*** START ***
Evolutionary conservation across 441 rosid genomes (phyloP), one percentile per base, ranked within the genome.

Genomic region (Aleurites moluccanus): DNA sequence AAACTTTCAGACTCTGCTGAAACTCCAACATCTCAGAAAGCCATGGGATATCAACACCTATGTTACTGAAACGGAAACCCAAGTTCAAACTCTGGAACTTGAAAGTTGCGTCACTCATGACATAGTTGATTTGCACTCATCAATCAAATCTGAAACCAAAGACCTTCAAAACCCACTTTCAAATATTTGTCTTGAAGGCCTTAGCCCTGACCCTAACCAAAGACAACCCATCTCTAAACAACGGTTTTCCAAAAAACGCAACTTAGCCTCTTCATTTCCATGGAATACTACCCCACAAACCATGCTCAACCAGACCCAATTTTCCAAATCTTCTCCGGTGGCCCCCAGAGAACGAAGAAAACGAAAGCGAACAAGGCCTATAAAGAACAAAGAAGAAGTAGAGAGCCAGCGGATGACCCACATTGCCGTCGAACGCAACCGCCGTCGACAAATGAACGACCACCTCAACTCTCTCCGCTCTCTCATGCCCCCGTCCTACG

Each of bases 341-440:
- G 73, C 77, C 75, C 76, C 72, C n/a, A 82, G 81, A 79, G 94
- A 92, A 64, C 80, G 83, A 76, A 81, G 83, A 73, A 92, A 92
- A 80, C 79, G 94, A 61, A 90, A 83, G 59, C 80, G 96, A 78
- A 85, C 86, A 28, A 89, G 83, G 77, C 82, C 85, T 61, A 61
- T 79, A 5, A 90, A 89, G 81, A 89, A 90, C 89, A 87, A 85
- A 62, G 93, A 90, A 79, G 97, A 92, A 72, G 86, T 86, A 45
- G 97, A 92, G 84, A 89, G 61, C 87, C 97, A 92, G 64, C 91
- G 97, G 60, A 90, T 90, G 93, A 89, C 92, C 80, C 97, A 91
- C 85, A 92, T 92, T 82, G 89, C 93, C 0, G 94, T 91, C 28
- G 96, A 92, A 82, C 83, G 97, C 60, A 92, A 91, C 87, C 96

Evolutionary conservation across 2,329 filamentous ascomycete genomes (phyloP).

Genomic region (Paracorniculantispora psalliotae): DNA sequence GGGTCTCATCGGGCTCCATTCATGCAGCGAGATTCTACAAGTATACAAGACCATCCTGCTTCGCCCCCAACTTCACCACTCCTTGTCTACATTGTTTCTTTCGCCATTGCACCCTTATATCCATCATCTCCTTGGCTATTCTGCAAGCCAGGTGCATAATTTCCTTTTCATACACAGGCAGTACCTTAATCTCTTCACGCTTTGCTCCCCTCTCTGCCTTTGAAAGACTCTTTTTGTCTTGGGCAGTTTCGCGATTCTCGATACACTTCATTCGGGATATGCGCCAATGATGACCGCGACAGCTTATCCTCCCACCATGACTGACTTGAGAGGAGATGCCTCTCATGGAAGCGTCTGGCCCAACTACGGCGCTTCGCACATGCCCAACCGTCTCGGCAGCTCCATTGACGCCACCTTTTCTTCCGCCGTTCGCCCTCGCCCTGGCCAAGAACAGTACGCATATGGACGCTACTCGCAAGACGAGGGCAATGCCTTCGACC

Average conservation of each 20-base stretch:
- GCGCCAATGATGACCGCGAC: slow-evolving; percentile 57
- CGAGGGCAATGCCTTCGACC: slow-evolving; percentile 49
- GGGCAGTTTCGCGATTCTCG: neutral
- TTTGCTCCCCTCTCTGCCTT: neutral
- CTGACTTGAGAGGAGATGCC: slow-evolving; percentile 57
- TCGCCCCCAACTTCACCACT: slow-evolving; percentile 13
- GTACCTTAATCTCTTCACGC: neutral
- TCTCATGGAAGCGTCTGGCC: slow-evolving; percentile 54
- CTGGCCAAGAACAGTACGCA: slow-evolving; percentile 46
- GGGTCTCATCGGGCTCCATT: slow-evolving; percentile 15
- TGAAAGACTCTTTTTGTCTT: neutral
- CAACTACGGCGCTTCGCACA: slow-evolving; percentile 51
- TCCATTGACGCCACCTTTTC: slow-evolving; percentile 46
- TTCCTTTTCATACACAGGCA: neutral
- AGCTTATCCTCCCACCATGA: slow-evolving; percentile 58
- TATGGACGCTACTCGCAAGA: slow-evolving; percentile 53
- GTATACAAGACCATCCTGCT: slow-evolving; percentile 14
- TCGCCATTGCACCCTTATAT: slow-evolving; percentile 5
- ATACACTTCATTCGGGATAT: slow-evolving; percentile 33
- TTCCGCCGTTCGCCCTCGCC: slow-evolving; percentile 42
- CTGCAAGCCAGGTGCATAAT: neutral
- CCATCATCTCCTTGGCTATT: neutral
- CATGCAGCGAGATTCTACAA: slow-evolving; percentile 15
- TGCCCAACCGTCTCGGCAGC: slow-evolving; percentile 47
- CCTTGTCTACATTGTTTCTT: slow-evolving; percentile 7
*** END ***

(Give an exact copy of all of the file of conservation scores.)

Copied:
Evolutionary conservation across 441 rosid genomes (phyloP), one percentile per base, ranked within the genome.

Genomic region (Aleurites moluccanus): DNA sequence AAACTTTCAGACTCTGCTGAAACTCCAACATCTCAGAAAGCCATGGGATATCAACACCTATGTTACTGAAACGGAAACCCAAGTTCAAACTCTGGAACTTGAAAGTTGCGTCACTCATGACATAGTTGATTTGCACTCATCAATCAAATCTGAAACCAAAGACCTTCAAAACCCACTTTCAAATATTTGTCTTGAAGGCCTTAGCCCTGACCCTAACCAAAGACAACCCATCTCTAAACAACGGTTTTCCAAAAAACGCAACTTAGCCTCTTCATTTCCATGGAATACTACCCCACAAACCATGCTCAACCAGACCCAATTTTCCAAATCTTCTCCGGTGGCCCCCAGAGAACGAAGAAAACGAAAGCGAACAAGGCCTATAAAGAACAAAGAAGAAGTAGAGAGCCAGCGGATGACCCACATTGCCGTCGAACGCAACCGCCGTCGACAAATGAACGACCACCTCAACTCTCTCCGCTCTCTCATGCCCCCGTCCTACG

Each of bases 341-440:
- G 73, C 77, C 75, C 76, C 72, C n/a, A 82, G 81, A 79, G 94
- A 92, A 64, C 80, G 83, A 76, A 81, G 83, A 73, A 92, A 92
- A 80, C 79, G 94, A 61, A 90, A 83, G 59, C 80, G 96, A 78
- A 85, C 86, A 28, A 89, G 83, G 77, C 82, C 85, T 61, A 61
- T 79, A 5, A 90, A 89, G 81, A 89, A 90, C 89, A 87, A 85
- A 62, G 93, A 90, A 79, G 97, A 92, A 72, G 86, T 86, A 45
- G 97, A 92, G 84, A 89, G 61, C 87, C 97, A 92, G 64, C 91
- G 97, G 60, A 90, T 90, G 93, A 89, C 92, C 80, C 97, A 91
- C 85, A 92, T 92, T 82, G 89, C 93, C 0, G 94, T 91, C 28
- G 96, A 92, A 82, C 83, G 97, C 60, A 92, A 91, C 87, C 96

Evolutionary conservation across 2,329 filamentous ascomycete genomes (phyloP).

Genomic region (Paracorniculantispora psalliotae): DNA sequence GGGTCTCATCGGGCTCCATTCATGCAGCGAGATTCTACAAGTATACAAGACCATCCTGCTTCGCCCCCAACTTCACCACTCCTTGTCTACATTGTTTCTTTCGCCATTGCACCCTTATATCCATCATCTCCTTGGCTATTCTGCAAGCCAGGTGCATAATTTCCTTTTCATACACAGGCAGTACCTTAATCTCTTCACGCTTTGCTCCCCTCTCTGCCTTTGAAAGACTCTTTTTGTCTTGGGCAGTTTCGCGATTCTCGATACACTTCATTCGGGATATGCGCCAATGATGACCGCGACAGCTTATCCTCCCACCATGACTGACTTGAGAGGAGATGCCTCTCATGGAAGCGTCTGGCCCAACTACGGCGCTTCGCACATGCCCAACCGTCTCGGCAGCTCCATTGACGCCACCTTTTCTTCCGCCGTTCGCCCTCGCCCTGGCCAAGAACAGTACGCATATGGACGCTACTCGCAAGACGAGGGCAATGCCTTCGACC

Average conservation of each 20-base stretch:
- GCGCCAATGATGACCGCGAC: slow-evolving; percentile 57
- CGAGGGCAATGCCTTCGACC: slow-evolving; percentile 49
- GGGCAGTTTCGCGATTCTCG: neutral
- TTTGCTCCCCTCTCTGCCTT: neutral
- CTGACTTGAGAGGAGATGCC: slow-evolving; percentile 57
- TCGCCCCCAACTTCACCACT: slow-evolving; percentile 13
- GTACCTTAATCTCTTCACGC: neutral
- TCTCATGGAAGCGTCTGGCC: slow-evolving; percentile 54
- CTGGCCAAGAACAGTACGCA: slow-evolving; percentile 46
- GGGTCTCATCGGGCTCCATT: slow-evolving; percentile 15
- TGAAAGACTCTTTTTGTCTT: neutral
- CAACTACGGCGCTTCGCACA: slow-evolving; percentile 51
- TCCATTGACGCCACCTTTTC: slow-evolving; percentile 46
- TTCCTTTTCATACACAGGCA: neutral
- AGCTTATCCTCCCACCATGA: slow-evolving; percentile 58
- TATGGACGCTACTCGCAAGA: slow-evolving; percentile 53
- GTATACAAGACCATCCTGCT: slow-evolving; percentile 14
- TCGCCATTGCACCCTTATAT: slow-evolving; percentile 5
- ATACACTTCATTCGGGATAT: slow-evolving; percentile 33
- TTCCGCCGTTCGCCCTCGCC: slow-evolving; percentile 42
- CTGCAAGCCAGGTGCATAAT: neutral
- CCATCATCTCCTTGGCTATT: neutral
- CATGCAGCGAGATTCTACAA: slow-evolving; percentile 15
- TGCCCAACCGTCTCGGCAGC: slow-evolving; percentile 47
- CCTTGTCTACATTGTTTCTT: slow-evolving; percentile 7